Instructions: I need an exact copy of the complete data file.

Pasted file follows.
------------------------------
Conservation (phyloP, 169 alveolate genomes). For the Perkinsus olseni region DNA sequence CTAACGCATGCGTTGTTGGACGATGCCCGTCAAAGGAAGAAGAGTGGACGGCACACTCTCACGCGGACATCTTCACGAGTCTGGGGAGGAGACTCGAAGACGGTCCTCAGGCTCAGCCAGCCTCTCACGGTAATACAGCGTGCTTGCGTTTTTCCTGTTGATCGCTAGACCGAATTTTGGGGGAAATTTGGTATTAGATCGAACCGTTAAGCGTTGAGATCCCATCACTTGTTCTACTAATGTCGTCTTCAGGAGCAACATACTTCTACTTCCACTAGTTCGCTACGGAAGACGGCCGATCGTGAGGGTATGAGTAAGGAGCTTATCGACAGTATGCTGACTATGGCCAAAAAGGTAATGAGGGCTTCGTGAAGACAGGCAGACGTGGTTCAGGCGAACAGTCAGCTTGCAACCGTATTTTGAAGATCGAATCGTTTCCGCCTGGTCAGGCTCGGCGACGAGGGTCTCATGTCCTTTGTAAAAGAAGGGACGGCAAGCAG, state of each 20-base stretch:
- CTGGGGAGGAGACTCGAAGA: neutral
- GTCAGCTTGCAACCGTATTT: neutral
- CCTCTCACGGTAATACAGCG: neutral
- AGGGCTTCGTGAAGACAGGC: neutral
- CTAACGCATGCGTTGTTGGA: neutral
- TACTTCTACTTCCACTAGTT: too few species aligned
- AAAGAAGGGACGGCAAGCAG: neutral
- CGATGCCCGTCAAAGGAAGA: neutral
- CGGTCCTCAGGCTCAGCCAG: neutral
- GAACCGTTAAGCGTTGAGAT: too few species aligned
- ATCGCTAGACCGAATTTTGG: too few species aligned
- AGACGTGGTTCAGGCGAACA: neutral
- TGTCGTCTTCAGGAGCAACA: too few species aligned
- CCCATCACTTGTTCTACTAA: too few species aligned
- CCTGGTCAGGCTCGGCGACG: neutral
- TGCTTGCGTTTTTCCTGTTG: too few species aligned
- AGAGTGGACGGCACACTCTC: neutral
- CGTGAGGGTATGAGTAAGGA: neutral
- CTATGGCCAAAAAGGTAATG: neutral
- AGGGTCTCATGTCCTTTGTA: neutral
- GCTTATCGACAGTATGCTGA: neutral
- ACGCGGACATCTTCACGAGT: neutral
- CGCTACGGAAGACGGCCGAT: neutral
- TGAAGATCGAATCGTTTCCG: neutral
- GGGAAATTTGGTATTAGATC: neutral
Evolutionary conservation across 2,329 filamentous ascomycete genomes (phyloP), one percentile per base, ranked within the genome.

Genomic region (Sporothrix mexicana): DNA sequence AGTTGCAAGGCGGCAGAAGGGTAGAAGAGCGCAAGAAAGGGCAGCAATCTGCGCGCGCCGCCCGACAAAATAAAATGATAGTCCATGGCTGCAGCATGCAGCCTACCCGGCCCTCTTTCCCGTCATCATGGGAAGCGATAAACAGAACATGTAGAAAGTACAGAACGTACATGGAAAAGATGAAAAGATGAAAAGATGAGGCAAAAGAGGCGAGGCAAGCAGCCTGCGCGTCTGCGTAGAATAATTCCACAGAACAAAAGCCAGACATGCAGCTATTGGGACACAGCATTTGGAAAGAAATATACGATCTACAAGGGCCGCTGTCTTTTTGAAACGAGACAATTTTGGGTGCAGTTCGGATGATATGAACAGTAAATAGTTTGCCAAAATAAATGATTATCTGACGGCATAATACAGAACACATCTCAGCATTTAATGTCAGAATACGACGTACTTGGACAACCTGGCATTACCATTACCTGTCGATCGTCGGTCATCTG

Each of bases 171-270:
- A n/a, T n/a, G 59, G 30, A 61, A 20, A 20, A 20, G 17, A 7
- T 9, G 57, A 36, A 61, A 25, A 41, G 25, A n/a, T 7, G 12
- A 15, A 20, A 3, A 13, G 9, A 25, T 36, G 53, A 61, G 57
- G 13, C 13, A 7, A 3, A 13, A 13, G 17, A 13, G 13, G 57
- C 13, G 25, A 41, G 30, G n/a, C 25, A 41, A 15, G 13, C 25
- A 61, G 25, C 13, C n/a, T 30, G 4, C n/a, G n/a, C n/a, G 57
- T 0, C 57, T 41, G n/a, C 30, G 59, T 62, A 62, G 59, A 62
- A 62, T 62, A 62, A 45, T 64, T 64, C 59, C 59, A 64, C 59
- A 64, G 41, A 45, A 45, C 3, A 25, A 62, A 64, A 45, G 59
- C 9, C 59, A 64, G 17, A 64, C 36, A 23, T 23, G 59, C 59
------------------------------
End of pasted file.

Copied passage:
Conservation (phyloP, 169 alveolate genomes). For the Perkinsus olseni region DNA sequence CTAACGCATGCGTTGTTGGACGATGCCCGTCAAAGGAAGAAGAGTGGACGGCACACTCTCACGCGGACATCTTCACGAGTCTGGGGAGGAGACTCGAAGACGGTCCTCAGGCTCAGCCAGCCTCTCACGGTAATACAGCGTGCTTGCGTTTTTCCTGTTGATCGCTAGACCGAATTTTGGGGGAAATTTGGTATTAGATCGAACCGTTAAGCGTTGAGATCCCATCACTTGTTCTACTAATGTCGTCTTCAGGAGCAACATACTTCTACTTCCACTAGTTCGCTACGGAAGACGGCCGATCGTGAGGGTATGAGTAAGGAGCTTATCGACAGTATGCTGACTATGGCCAAAAAGGTAATGAGGGCTTCGTGAAGACAGGCAGACGTGGTTCAGGCGAACAGTCAGCTTGCAACCGTATTTTGAAGATCGAATCGTTTCCGCCTGGTCAGGCTCGGCGACGAGGGTCTCATGTCCTTTGTAAAAGAAGGGACGGCAAGCAG, state of each 20-base stretch:
- CTGGGGAGGAGACTCGAAGA: neutral
- GTCAGCTTGCAACCGTATTT: neutral
- CCTCTCACGGTAATACAGCG: neutral
- AGGGCTTCGTGAAGACAGGC: neutral
- CTAACGCATGCGTTGTTGGA: neutral
- TACTTCTACTTCCACTAGTT: too few species aligned
- AAAGAAGGGACGGCAAGCAG: neutral
- CGATGCCCGTCAAAGGAAGA: neutral
- CGGTCCTCAGGCTCAGCCAG: neutral
- GAACCGTTAAGCGTTGAGAT: too few species aligned
- ATCGCTAGACCGAATTTTGG: too few species aligned
- AGACGTGGTTCAGGCGAACA: neutral
- TGTCGTCTTCAGGAGCAACA: too few species aligned
- CCCATCACTTGTTCTACTAA: too few species aligned
- CCTGGTCAGGCTCGGCGACG: neutral
- TGCTTGCGTTTTTCCTGTTG: too few species aligned
- AGAGTGGACGGCACACTCTC: neutral
- CGTGAGGGTATGAGTAAGGA: neutral
- CTATGGCCAAAAAGGTAATG: neutral
- AGGGTCTCATGTCCTTTGTA: neutral
- GCTTATCGACAGTATGCTGA: neutral
- ACGCGGACATCTTCACGAGT: neutral
- CGCTACGGAAGACGGCCGAT: neutral
- TGAAGATCGAATCGTTTCCG: neutral
- GGGAAATTTGGTATTAGATC: neutral
Evolutionary conservation across 2,329 filamentous ascomycete genomes (phyloP), one percentile per base, ranked within the genome.

Genomic region (Sporothrix mexicana): DNA sequence AGTTGCAAGGCGGCAGAAGGGTAGAAGAGCGCAAGAAAGGGCAGCAATCTGCGCGCGCCGCCCGACAAAATAAAATGATAGTCCATGGCTGCAGCATGCAGCCTACCCGGCCCTCTTTCCCGTCATCATGGGAAGCGATAAACAGAACATGTAGAAAGTACAGAACGTACATGGAAAAGATGAAAAGATGAAAAGATGAGGCAAAAGAGGCGAGGCAAGCAGCCTGCGCGTCTGCGTAGAATAATTCCACAGAACAAAAGCCAGACATGCAGCTATTGGGACACAGCATTTGGAAAGAAATATACGATCTACAAGGGCCGCTGTCTTTTTGAAACGAGACAATTTTGGGTGCAGTTCGGATGATATGAACAGTAAATAGTTTGCCAAAATAAATGATTATCTGACGGCATAATACAGAACACATCTCAGCATTTAATGTCAGAATACGACGTACTTGGACAACCTGGCATTACCATTACCTGTCGATCGTCGGTCATCTG

Each of bases 171-270:
- A n/a, T n/a, G 59, G 30, A 61, A 20, A 20, A 20, G 17, A 7
- T 9, G 57, A 36, A 61, A 25, A 41, G 25, A n/a, T 7, G 12
- A 15, A 20, A 3, A 13, G 9, A 25, T 36, G 53, A 61, G 57
- G 13, C 13, A 7, A 3, A 13, A 13, G 17, A 13, G 13, G 57
- C 13, G 25, A 41, G 30, G n/a, C 25, A 41, A 15, G 13, C 25
- A 61, G 25, C 13, C n/a, T 30, G 4, C n/a, G n/a, C n/a, G 57
- T 0, C 57, T 41, G n/a, C 30, G 59, T 62, A 62, G 59, A 62
- A 62, T 62, A 62, A 45, T 64, T 64, C 59, C 59, A 64, C 59
- A 64, G 41, A 45, A 45, C 3, A 25, A 62, A 64, A 45, G 59
- C 9, C 59, A 64, G 17, A 64, C 36, A 23, T 23, G 59, C 59